As you can see, parse(price_data)[0][k] returns the kth price in the list. Indices [1][k] return the kth timestamp.

The parse() function takes care of some weird edge cases:

>>> get_first_N(3) == get_page(1)+get_page(2)+get_page(3)
False
>>> parse(get_first_N(3)) == parse(get_page(1)+get_page(2)+get_page(3))
True
>>> x = get_page(1)
>>> y = get_range(2,7)
>>> prices(get_first_N(7)) == prices(x+y)
True

In general,

OPERATOR( get_page(1) + get_page(2) + ... + get_page(k) ) == OPERATOR(get_first_N(k))

where OPERATOR is parsed(), prices(), or timestamps(). We also know prices() can obviously display and return ranges of values. When returning large vectors, you can verify their length by setting show=True. The “show” parameter is optional for all get_* functions and provides some information about the operation being performed.

>>> print( prices(get_first_N(11), show=True) )
... returning 11000 prices in specified range...

since each page is a thousand pairs of values (timestamp, price).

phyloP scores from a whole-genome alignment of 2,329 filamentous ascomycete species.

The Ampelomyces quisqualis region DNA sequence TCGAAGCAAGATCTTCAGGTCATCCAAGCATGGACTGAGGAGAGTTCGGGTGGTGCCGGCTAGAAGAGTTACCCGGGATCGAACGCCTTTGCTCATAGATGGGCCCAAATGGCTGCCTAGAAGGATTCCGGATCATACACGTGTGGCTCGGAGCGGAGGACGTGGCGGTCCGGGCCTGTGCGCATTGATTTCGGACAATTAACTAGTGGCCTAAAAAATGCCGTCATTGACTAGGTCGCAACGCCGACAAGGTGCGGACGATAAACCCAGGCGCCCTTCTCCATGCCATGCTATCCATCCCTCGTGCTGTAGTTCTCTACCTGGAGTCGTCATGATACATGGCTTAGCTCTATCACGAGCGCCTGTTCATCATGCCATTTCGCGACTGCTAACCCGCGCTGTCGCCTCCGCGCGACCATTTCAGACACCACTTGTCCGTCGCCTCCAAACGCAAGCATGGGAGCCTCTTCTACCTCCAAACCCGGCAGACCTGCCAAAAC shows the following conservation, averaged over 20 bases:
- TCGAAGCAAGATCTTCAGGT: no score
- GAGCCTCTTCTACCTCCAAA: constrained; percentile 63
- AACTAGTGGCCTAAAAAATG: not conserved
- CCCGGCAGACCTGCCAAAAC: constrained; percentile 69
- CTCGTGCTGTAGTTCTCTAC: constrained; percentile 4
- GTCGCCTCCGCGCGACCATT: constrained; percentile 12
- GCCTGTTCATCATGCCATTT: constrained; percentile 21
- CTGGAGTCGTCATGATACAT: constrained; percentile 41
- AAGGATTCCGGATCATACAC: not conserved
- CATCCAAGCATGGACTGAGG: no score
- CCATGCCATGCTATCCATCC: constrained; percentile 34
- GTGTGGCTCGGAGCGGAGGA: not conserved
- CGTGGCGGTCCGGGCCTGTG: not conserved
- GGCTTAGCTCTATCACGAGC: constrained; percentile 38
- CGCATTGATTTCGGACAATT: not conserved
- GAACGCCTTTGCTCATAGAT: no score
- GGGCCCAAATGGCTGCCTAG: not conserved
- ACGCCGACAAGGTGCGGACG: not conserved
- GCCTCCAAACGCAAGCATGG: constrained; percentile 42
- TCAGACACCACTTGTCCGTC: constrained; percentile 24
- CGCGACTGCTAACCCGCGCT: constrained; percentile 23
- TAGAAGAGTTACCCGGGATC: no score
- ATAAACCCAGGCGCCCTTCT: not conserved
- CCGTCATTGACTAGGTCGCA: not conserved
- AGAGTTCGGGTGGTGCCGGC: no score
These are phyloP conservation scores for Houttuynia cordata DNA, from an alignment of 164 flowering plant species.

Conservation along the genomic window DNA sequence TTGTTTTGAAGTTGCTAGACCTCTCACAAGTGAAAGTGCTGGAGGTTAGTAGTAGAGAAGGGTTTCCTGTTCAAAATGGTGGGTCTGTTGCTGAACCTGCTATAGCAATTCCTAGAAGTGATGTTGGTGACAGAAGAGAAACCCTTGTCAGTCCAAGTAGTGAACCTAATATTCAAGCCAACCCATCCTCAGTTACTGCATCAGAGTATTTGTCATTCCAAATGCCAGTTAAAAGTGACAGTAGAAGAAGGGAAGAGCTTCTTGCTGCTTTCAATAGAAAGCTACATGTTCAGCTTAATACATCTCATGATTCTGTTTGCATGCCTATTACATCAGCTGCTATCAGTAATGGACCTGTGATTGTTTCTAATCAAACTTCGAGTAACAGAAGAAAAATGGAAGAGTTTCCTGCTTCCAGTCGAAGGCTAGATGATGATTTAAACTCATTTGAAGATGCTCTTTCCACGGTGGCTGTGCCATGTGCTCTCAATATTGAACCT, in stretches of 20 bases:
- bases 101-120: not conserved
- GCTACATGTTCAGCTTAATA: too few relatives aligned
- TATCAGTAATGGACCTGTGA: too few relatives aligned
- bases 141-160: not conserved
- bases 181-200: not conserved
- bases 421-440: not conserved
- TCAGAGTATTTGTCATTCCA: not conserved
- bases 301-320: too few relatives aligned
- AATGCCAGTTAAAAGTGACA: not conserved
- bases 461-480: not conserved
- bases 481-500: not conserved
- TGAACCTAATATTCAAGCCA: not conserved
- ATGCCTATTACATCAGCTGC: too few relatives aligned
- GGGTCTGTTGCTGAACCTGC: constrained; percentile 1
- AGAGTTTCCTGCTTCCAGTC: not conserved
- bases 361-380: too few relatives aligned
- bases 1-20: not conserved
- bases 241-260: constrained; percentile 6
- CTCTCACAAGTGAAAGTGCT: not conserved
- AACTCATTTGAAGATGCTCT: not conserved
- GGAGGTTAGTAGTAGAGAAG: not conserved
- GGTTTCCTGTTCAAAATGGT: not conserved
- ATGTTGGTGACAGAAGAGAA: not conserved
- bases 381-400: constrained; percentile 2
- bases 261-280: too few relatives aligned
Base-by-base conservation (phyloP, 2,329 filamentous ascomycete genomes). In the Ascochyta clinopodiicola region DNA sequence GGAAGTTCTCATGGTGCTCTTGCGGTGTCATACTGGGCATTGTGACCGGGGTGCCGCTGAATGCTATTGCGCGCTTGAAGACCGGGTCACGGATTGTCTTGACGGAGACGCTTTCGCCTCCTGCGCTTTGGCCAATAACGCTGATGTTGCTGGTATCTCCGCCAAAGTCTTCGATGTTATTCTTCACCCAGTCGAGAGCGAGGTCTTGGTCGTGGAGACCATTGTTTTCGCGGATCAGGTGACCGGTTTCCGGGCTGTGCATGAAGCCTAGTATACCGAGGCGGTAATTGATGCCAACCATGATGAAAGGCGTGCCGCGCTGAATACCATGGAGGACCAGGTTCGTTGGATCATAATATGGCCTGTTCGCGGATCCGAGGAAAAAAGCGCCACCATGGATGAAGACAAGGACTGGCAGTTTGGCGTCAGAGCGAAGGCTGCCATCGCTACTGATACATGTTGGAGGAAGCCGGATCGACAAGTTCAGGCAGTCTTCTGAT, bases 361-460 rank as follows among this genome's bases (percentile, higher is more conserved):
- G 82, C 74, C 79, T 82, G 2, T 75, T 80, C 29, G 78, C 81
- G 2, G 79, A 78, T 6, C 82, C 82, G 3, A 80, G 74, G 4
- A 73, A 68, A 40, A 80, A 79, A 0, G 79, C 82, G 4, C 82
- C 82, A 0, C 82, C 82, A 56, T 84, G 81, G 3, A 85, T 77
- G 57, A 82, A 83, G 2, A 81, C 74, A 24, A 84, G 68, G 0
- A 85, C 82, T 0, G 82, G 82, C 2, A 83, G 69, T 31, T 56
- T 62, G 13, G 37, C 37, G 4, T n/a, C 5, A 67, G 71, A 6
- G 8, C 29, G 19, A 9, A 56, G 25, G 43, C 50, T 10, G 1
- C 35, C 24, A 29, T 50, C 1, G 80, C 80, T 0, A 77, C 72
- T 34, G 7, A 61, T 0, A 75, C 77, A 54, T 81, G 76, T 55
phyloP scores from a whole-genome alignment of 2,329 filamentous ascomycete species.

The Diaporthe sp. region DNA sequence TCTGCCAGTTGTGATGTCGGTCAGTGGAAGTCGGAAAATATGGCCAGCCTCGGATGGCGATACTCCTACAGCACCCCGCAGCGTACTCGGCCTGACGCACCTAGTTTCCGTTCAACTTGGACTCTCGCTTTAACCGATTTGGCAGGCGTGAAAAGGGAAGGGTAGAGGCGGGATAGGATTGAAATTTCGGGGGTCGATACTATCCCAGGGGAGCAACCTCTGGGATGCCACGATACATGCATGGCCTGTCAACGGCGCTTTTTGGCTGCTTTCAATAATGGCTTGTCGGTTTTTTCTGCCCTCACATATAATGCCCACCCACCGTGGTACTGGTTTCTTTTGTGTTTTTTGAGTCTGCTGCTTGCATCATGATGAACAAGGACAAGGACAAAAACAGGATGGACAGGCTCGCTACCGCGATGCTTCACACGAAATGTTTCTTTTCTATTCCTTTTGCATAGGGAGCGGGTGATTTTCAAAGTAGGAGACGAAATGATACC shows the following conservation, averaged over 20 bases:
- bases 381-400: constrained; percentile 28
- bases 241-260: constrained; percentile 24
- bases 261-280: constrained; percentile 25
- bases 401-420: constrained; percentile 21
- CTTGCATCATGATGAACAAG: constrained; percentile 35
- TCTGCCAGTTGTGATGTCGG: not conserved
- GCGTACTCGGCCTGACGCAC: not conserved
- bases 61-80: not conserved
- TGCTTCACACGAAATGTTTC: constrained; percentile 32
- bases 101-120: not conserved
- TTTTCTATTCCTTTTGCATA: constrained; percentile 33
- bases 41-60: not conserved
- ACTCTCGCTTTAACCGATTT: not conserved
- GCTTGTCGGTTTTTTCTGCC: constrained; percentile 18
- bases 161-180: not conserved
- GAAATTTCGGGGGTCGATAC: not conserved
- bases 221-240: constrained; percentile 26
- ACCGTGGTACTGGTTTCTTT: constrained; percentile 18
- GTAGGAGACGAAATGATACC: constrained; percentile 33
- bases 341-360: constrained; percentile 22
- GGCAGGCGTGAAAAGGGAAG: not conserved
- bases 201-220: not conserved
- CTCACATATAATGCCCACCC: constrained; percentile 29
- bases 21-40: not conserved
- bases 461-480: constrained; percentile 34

>>> len(prices(get_page(2))
1000
>>> prices(get_page(2)) # returns a long list
['230.11',
'229.64',
'230.04',
'229.71',
'229.69',
'229.74',
'229.92',
'229.43',
'229.43',
'229.41',
...

fast_dump_v1* are older versions that are somewhat different. They are designed to store the fetched data in the .data directory. This in v2*, this was abandoned in favor of stdout redirection.
// 2015 altodinerd.com

Can you represent a sine curve using sawtooth waves?

Image

It occurred to me when looking at this picture that there may be a time in a laboratory setting when representing a sine curve with sawtooth waves might be useful.  Can it be done?

The answer is yes – for the impatient, here is the plot I eventually made. The recipe is given below…

saw

as was explained to me in the subreddit /r/puremathematics by reddit user /u/Gro-Tsen as follows:

First, let me discuss how one can formally compute the coefficients expressing a sine wave as a sum of sawtooth waves: assume we have a formal sum

f(x) = g(x) + c₂·g(2x) + c₃·g(3x) + c₄·g(4x) + …

where c₂,c₃,c₄,… are known coefficients, and we want to invert this to find a similar expression for g in function of f,

g(x) = f(x) + d₂·f(2x) + d₃·f(3x) + d₄·f(4x) + …

(our goal is to compute the d coefficients in function of the c's).

This can be done inductively as follows: assuming the N−1 first d's are known (starting with just d₁=1), truncate the expression of g to the first N terms (leaving the N-th d coefficient, d[N], as an unknown) and substitute this in the first expression, then equate the first N coefficients: clearly this will give an equation determining the unknown d[N] in function of the known ones and the c's, in fact, for all N>1 this gives